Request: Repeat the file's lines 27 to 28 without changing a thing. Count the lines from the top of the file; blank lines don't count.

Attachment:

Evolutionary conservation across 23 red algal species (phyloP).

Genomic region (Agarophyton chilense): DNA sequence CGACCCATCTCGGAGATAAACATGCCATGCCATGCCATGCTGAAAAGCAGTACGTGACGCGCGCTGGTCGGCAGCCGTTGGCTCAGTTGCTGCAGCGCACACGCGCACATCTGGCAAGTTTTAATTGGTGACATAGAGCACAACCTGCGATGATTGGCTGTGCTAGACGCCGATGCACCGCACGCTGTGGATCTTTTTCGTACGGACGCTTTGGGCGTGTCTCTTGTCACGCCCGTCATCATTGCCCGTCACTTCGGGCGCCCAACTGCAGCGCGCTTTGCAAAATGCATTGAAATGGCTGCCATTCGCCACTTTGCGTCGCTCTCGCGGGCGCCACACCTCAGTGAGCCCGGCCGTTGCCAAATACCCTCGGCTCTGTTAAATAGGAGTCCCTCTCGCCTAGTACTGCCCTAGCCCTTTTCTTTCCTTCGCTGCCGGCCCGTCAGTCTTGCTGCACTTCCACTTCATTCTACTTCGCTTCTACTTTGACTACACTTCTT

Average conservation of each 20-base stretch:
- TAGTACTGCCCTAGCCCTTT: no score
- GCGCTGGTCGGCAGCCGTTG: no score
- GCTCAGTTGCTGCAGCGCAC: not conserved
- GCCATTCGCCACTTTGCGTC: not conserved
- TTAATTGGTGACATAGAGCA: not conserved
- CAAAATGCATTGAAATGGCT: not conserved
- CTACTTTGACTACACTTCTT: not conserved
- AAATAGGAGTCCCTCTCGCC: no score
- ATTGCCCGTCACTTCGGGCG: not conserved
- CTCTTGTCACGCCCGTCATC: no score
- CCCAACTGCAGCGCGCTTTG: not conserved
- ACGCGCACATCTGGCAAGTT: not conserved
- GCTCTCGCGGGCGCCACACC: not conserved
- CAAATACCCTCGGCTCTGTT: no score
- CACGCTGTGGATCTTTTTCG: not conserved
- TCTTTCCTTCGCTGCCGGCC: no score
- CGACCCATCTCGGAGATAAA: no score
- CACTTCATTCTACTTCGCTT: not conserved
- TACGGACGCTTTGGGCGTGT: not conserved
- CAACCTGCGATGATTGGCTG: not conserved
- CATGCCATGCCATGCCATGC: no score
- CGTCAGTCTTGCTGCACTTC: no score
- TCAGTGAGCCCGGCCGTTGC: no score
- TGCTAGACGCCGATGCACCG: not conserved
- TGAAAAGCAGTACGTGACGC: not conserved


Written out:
- TGCTAGACGCCGATGCACCG: not conserved
- TGAAAAGCAGTACGTGACGC: not conserved